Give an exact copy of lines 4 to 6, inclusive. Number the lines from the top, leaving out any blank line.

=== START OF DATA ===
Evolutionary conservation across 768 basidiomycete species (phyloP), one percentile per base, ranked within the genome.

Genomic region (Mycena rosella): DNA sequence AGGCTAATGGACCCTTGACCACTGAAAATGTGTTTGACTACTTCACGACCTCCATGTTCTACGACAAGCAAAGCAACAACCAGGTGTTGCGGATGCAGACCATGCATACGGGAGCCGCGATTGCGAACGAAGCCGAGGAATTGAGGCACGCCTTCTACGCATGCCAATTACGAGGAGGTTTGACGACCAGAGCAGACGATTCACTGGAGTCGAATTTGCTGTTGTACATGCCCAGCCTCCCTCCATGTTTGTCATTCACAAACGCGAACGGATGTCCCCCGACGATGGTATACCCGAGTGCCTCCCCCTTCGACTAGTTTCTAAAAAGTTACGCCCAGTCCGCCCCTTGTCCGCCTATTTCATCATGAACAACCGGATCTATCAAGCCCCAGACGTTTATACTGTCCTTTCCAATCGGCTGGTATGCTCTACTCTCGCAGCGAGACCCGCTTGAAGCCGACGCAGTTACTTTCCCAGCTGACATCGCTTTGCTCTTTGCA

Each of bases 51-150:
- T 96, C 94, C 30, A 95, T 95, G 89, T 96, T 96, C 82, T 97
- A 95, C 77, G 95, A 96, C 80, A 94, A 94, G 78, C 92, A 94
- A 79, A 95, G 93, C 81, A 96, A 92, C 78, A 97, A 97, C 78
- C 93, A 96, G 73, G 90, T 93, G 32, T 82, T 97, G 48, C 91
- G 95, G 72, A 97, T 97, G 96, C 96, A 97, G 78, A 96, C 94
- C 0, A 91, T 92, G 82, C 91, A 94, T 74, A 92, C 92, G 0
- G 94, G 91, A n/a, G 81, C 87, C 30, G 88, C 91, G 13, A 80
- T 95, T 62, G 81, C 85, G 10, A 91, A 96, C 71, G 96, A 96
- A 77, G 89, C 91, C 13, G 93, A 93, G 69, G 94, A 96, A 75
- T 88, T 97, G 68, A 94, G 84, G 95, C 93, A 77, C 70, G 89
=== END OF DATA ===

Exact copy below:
- T 96, C 94, C 30, A 95, T 95, G 89, T 96, T 96, C 82, T 97
- A 95, C 77, G 95, A 96, C 80, A 94, A 94, G 78, C 92, A 94
- A 79, A 95, G 93, C 81, A 96, A 92, C 78, A 97, A 97, C 78